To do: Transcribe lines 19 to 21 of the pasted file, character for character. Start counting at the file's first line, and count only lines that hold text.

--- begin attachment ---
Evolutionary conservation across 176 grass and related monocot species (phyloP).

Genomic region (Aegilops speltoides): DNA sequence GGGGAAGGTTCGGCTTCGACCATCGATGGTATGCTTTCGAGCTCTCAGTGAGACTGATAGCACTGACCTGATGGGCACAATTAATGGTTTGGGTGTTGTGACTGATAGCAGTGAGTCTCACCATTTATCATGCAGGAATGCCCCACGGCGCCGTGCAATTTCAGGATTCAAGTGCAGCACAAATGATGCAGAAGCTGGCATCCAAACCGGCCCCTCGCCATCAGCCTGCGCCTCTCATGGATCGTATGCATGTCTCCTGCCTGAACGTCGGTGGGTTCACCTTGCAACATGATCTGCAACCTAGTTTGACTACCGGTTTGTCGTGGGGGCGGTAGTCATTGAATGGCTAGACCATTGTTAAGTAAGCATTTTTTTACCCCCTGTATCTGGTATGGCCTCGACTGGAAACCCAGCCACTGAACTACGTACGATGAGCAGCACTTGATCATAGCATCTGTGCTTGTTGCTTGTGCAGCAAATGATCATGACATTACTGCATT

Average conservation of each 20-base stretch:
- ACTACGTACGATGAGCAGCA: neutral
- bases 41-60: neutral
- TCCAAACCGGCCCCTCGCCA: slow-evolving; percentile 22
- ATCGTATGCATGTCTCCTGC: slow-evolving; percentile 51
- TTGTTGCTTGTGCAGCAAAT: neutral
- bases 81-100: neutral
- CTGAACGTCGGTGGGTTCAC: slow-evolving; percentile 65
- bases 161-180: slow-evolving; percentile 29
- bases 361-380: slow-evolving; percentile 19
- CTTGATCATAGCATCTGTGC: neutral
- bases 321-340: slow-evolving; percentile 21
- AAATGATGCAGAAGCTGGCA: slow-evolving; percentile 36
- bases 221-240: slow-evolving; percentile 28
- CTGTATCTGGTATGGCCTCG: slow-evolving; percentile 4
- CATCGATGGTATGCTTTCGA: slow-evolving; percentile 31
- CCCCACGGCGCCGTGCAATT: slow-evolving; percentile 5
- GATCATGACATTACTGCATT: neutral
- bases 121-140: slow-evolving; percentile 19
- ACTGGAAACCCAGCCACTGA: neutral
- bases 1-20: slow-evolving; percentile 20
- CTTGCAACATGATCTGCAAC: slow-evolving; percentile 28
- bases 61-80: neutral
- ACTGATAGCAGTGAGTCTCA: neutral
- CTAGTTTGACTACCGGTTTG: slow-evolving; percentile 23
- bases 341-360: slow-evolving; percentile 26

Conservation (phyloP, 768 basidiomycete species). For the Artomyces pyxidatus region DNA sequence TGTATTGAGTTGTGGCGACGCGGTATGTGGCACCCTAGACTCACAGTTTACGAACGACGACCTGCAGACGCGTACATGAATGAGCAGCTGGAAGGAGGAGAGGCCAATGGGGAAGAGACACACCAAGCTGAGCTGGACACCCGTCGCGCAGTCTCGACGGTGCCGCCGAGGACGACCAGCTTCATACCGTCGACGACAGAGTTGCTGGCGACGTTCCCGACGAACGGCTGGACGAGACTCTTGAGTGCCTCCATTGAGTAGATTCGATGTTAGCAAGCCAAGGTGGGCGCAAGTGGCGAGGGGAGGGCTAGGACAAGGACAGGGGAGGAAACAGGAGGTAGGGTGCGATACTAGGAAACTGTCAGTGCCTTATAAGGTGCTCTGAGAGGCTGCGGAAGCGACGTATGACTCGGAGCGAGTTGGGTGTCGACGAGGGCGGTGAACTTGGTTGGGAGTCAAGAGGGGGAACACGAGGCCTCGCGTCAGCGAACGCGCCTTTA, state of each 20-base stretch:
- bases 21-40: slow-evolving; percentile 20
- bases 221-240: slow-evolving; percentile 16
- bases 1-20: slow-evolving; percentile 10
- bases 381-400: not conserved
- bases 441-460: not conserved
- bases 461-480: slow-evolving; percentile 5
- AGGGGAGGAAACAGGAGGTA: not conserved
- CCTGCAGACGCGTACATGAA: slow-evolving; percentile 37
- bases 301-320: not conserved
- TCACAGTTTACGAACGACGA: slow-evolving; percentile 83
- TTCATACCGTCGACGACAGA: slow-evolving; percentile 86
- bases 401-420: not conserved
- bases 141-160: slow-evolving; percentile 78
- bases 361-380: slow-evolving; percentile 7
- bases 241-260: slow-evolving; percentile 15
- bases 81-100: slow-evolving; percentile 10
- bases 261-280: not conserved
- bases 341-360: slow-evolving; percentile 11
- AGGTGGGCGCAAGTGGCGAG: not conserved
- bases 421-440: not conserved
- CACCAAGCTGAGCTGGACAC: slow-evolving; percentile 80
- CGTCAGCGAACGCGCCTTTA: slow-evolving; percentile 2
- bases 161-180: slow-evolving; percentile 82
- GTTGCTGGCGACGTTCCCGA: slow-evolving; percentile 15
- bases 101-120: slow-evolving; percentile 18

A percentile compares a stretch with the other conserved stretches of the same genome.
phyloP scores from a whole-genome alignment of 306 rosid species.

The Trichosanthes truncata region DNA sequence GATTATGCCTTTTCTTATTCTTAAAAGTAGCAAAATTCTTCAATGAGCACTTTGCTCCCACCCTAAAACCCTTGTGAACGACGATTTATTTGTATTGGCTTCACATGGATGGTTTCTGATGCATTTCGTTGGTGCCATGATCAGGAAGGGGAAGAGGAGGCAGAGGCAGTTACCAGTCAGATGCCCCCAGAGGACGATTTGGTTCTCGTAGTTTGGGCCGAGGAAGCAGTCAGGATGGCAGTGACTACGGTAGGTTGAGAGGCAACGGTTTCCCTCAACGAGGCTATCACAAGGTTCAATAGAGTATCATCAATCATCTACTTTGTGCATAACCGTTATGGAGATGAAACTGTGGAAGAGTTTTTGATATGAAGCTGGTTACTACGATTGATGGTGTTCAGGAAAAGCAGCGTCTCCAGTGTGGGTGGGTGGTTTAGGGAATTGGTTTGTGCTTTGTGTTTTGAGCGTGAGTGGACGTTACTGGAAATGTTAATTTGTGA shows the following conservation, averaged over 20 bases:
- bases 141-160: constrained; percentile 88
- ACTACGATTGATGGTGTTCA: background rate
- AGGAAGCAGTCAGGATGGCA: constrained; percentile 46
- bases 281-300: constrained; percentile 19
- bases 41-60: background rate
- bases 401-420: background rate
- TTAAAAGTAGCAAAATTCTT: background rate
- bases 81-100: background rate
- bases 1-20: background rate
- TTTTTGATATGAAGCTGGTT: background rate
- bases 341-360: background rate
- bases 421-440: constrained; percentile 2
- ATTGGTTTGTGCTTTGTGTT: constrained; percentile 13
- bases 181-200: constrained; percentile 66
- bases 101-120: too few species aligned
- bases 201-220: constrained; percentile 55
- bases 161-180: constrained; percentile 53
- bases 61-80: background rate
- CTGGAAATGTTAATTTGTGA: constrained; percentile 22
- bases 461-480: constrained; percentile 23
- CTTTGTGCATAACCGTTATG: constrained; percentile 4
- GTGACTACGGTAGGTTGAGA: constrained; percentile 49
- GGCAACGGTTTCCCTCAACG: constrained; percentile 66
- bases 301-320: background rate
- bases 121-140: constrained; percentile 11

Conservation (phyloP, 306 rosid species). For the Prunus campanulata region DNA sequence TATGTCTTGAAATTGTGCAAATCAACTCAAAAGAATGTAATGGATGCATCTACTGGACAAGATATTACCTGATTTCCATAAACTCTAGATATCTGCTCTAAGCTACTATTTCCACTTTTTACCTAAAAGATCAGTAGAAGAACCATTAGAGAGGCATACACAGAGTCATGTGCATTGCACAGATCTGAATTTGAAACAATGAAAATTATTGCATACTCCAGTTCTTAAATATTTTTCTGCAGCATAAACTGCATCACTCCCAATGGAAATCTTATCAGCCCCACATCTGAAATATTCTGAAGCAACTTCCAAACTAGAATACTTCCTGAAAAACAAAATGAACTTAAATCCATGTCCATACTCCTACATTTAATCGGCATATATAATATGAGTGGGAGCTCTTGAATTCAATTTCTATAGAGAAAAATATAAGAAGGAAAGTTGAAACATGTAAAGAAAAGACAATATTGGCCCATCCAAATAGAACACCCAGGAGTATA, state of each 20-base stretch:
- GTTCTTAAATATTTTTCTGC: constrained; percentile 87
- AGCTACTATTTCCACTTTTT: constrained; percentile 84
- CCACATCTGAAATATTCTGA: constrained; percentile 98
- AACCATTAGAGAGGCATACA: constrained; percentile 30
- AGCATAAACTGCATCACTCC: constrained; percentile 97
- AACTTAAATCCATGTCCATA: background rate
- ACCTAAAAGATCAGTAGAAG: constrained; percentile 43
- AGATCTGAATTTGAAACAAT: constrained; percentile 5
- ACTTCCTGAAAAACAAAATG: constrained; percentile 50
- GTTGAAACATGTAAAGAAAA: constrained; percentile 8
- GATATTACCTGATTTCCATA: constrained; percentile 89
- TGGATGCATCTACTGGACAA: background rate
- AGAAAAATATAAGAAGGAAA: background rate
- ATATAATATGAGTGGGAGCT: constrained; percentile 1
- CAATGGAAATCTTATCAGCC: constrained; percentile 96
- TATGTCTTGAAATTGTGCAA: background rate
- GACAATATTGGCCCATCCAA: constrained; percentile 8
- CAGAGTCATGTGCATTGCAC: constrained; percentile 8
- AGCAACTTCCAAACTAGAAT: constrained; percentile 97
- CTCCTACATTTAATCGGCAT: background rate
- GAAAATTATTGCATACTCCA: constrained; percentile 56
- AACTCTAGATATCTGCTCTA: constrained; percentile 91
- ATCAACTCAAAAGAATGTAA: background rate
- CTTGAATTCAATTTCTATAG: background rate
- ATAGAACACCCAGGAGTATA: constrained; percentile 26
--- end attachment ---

- CCCCACGGCGCCGTGCAATT: slow-evolving; percentile 5
- GATCATGACATTACTGCATT: neutral
- bases 121-140: slow-evolving; percentile 19